The borrowing power can then be estimated using this DSR and the following formula:


  • is a constant multiplier that depends on the loan term and the frequency of repayments (e.g., 12 for monthly payments, 26 for fortnightly payments).

It's essential to note that this is a simplified representation, and different financial institutions may use variations of this formula, considering additional factors such as credit history, loan-to-value ratio (LVR), and specific lending policies.

Here is a more detailed breakdown of the steps:

Calculate Debt Service Ratio (DSR):

Subtract total annual living expenses () and other financial commitments () from gross annual income (). Divide the result by the loan term ().

Calculate Borrowing Power:

Multiply the DSR by the annual interest rate (), and then multiply by the constant multiplier ().

Keep in mind that this is a theoretical estimate, and actual borrowing power is determined by lenders based on their specific criteria and assessment processes. Lenders may also consider other factors like the applicant's credit score, employment stability, and overall financial situation. It's always advisable to consult with a financial advisor or a lending institution for a more accurate assessment of borrowing capacity.

3. Stamp Duty Calculator

The Stamp Duty Calculator in Australia is a financial tool designed to assist individuals in estimating the costs associated with one-time government taxes, known as stamp duty when purchasing a property. Stamp duty rates can vary across different states and territories in Australia, and the calculator helps potential homebuyers or property investors understand and plan for this additional expense. Calculating stamp duty mathematically involves applying the relevant stamp duty rate to the property's purchase price or market value. The formula for calculating stamp duty is relatively straightforward:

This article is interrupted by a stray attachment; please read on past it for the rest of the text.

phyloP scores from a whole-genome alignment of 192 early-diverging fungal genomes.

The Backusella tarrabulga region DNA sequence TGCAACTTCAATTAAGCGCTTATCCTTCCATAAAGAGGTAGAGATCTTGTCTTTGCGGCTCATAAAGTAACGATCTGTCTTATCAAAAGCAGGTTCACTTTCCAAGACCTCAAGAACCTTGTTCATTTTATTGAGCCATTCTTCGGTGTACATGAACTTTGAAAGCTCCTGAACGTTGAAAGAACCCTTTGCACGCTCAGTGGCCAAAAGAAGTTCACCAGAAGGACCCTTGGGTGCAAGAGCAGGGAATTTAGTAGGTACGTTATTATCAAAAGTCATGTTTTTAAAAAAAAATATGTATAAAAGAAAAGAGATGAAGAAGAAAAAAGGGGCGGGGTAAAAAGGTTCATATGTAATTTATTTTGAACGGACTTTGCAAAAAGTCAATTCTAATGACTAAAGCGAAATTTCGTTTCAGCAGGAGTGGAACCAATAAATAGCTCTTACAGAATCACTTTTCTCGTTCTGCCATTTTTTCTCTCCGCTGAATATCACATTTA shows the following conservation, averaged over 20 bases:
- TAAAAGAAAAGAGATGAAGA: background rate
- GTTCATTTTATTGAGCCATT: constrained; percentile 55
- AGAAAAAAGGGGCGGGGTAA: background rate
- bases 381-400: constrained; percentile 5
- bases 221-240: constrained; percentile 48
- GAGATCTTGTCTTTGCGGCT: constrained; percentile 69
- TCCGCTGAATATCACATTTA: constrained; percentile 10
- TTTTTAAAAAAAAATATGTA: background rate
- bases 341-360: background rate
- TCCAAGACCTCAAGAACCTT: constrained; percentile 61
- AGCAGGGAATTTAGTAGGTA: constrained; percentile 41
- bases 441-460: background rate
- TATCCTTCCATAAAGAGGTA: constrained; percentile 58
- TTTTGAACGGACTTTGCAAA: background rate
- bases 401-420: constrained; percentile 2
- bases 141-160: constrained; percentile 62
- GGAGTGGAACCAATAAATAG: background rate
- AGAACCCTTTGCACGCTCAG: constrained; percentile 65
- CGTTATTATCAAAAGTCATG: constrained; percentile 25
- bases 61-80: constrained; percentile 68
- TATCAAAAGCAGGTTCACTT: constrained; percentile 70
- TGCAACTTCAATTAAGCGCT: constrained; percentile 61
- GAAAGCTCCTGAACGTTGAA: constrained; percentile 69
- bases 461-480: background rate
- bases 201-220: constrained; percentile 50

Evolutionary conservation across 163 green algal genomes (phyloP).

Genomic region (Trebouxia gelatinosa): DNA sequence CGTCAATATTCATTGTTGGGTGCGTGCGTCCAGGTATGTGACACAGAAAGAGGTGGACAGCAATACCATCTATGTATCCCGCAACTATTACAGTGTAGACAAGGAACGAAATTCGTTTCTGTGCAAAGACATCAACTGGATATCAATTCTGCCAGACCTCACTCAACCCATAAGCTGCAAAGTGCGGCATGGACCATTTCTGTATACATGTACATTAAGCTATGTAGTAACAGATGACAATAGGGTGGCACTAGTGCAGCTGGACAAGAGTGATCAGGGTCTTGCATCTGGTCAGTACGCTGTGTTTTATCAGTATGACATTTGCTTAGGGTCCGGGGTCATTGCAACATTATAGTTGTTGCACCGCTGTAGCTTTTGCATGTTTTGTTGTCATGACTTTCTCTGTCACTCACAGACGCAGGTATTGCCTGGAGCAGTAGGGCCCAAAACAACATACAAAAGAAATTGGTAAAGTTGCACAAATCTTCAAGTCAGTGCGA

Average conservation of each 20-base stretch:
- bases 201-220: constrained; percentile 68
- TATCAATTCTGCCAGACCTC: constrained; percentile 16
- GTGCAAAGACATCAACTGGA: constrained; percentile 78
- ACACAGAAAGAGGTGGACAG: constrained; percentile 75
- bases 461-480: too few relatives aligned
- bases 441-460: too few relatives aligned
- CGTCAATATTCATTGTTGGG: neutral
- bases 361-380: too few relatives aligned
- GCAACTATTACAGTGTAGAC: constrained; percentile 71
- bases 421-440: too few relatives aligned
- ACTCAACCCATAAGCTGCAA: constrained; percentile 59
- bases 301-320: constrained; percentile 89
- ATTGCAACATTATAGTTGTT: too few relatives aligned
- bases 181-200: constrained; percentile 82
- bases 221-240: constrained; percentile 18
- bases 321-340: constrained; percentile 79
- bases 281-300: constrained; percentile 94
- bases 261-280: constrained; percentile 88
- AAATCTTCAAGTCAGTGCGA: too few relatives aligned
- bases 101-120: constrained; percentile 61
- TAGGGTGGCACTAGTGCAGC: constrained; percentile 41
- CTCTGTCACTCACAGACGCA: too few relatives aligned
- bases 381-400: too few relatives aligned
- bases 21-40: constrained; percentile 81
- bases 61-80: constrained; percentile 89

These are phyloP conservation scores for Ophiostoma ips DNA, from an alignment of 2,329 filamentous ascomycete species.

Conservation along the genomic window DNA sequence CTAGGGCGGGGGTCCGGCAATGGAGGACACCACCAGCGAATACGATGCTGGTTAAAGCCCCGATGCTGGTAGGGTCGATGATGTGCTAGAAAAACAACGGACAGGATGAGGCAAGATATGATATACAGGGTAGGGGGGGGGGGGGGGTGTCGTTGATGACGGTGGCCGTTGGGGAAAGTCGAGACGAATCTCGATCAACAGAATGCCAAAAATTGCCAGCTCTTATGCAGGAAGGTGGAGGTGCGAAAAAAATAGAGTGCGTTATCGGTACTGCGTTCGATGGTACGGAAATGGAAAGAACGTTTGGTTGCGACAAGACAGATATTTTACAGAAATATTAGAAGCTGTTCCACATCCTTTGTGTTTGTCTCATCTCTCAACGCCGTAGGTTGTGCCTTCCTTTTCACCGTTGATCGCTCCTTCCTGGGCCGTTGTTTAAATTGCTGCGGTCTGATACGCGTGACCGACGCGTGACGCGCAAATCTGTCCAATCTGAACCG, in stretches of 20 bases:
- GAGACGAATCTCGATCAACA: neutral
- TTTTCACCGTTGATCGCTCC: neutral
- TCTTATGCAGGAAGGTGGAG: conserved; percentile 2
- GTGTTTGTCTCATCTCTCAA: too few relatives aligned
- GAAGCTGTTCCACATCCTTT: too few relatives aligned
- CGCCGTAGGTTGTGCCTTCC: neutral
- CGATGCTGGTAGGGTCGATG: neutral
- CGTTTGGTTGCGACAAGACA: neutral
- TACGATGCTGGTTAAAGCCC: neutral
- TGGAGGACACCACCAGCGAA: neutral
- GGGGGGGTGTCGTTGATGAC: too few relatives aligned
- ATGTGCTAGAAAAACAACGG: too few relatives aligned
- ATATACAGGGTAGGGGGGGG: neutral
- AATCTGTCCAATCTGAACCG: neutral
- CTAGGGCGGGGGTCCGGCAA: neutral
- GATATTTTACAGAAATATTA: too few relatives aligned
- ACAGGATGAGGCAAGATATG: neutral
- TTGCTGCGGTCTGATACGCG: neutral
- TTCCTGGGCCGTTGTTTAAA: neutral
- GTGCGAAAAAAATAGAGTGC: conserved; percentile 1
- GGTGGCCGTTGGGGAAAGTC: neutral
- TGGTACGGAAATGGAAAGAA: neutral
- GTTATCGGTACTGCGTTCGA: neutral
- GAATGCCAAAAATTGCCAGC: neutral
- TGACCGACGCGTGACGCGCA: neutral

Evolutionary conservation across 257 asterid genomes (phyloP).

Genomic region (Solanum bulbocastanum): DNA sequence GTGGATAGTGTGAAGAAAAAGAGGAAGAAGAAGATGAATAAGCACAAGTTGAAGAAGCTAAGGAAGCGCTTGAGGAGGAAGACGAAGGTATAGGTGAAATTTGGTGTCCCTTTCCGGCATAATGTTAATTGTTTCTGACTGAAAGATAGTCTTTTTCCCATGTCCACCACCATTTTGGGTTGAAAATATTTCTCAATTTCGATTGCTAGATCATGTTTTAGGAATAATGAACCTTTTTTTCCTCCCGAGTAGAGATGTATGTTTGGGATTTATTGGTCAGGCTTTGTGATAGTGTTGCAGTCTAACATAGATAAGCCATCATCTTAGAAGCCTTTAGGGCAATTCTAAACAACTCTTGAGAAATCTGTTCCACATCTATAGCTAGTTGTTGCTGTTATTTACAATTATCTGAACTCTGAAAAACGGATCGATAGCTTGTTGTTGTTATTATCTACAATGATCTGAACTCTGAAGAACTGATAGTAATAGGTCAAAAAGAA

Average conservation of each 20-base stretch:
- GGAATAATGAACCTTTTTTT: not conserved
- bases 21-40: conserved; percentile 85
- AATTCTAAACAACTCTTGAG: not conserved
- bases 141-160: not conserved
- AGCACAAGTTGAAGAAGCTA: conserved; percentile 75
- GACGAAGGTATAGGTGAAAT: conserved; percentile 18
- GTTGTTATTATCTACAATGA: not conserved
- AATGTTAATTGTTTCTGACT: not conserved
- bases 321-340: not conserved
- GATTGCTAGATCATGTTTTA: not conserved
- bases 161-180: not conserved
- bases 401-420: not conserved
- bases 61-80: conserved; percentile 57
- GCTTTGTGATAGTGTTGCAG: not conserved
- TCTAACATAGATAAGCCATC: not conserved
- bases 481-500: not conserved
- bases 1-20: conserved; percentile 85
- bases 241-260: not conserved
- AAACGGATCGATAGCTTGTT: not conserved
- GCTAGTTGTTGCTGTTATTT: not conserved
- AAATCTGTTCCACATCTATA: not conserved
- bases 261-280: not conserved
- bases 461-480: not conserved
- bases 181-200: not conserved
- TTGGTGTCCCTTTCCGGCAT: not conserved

• be the property purchase price or market value,
  • be the applicable stamp duty rate (expressed as a decimal), and
  • be the calculated stamp duty amount.

The formula is:

Here's a step-by-step breakdown:

Input Property Details:

Obtain the purchase price or market value of the property ().

Identify Stamp Duty Rate:

Stamp duty rates vary across states and territories in Australia. Identify the applicable stamp duty rate () based on the location of the property. This information is typically available from the relevant state or territory revenue office.

Convert Rate to Decimal:

Express the stamp duty rate as a decimal by dividing it by 100. For example, if the stamp duty rate is 4.5%,=0.045.

Calculate Stamp Duty:

Multiply the property purchase price () by the stamp duty rate expressed as a decimal ():


The result () represents the estimated stamp duty amount. It's important to note that some states or territories may have a tiered stamp duty system where different portions of the property price are taxed at different rates. In such cases, the formula would involve summing the stamp duty amounts for each tier. Additionally, there may be exemptions, concessions, or discounts available in certain situations, such as for first-home buyers or certain property types. These factors can impact the final stamp duty amount.

Always refer to the specific state or territory revenue office for the most accurate and up-to-date information on stamp duty rates and any applicable concessions. Stamp duty calculations can also be complex, and professional advice may be sought for precise figures based on individual circumstances.